If you are looking for my blog titled, The Contemplative Catholic Convert, you are at the right spot.

Tuesday, November 28, 2017

Be Careful Little Eyes

 Many adults raised in church probably learned this song as children:
O be careful little eyes what you see
O be careful little eyes what you see
For the Father up above
Is looking down in love,
So, be careful little eyes what you see

O be careful little ears what you hear
O be careful little ears what you hear
For the Father up above
Is looking down in love,
So, be careful little ears what you hear

O be careful little feet where you go
O be careful little feet where you go
For the Father up above
Is looking down in love,
So, be careful little feet where you go

I was raised in a Jewish home, so I never heard the song until, as an adult, I met Messiah Jesus. Then, when I married Nancy a few years later, we volunteered to teach 2nd grade Sunday School classes. The simple song became part of our curriculum.
I thought of the lyrics the other day as I read through St. Paul’s letter to the Galatians:
Do not be deceived, God is not mocked; for whatever a man sows, this he will also reap. For the one who sows to his own flesh will from the flesh reap corruption, but the one who sows to the Spirit will from the Spirit reap eternal life. (Galatians 6:7-8)
In other words: “Be careful little eyes, and ears, and feet.”
The promise – and the warning – are usually lost on young and innocent minds. But the promise and warning in Paul’s letter is more apparent to the adult. If we sow to our fleshly lusts, we will reap poisonous fruit. If we sow to Christ’s Spirit within us, we will reap a life-giving harvest.
It’s a simple – and flawless – equation.
“Bad company corrupts good morals,” the Holy Spirit tells us through the apostle Paul (1 Corinthians 15:33). Later, to the same church, God warned: “Do not be bound together with unbelievers; for what partnership have righteousness and lawlessness, or what fellowship has light with darkness? Or what harmony has Christ with Belial, or what has a believer in common with an unbeliever?” (2 Corinthians 6:14-15)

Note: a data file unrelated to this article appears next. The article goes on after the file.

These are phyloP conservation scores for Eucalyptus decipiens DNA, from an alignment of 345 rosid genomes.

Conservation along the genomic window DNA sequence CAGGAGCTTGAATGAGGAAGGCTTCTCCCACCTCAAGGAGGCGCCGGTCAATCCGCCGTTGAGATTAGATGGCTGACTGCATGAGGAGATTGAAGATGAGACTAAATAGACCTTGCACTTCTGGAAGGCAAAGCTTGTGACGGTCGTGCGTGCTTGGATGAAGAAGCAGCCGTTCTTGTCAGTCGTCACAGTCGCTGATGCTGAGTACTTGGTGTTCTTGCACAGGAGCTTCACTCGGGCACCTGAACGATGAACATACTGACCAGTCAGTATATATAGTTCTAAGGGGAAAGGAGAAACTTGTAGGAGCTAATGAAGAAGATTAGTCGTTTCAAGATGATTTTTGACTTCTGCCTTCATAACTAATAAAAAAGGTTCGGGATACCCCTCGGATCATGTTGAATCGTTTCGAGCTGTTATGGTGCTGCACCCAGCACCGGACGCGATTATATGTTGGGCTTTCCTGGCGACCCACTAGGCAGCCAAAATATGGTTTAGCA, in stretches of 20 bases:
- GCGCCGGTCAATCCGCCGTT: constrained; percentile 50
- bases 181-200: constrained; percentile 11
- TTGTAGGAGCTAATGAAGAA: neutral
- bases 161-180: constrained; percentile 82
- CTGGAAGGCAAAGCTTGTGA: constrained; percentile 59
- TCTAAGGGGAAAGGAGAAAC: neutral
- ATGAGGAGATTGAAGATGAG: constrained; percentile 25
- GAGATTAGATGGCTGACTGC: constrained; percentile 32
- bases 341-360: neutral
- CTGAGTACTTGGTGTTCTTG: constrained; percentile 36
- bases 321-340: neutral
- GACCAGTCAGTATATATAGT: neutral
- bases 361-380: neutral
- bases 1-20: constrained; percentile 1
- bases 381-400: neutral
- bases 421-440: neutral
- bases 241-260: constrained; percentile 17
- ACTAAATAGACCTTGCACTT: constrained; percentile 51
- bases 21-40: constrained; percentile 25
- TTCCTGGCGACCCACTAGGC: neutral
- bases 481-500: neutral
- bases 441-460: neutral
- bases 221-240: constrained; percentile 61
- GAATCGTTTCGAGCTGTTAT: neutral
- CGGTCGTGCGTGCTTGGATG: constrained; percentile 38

Christian, be careful. Do not let down your guard. The promise and the warning of that simple children’s song, and of the text in Galatians 6, is as absolute as the law of gravity.

Wednesday, November 22, 2017

Not Take it or Leave It

“You will seek Me and find Me when you search for Me with all your heart.” (Jeremiah 29:13)

I just read the vignette in Mark’s gospel about the woman who’d been bleeding for 12 years. It’s a story probably familiar to many of you. Here’s a portion of Mark 5, beginning at verse 27:

“After hearing about Jesus, she came up in the crowd behind Him and touched His cloak. For she thought, “If I just touch His garments, I will get well.” Immediately the flow of her blood was dried up; and she felt in her body that she was healed of her affliction. Immediately Jesus, perceiving in Himself that the power proceeding from Him had gone forth, turned around in the crowd and said, “Who touched My garments?” And His disciples said to Him, “You see the crowd pressing in on You, and You say, ‘Who touched Me?’”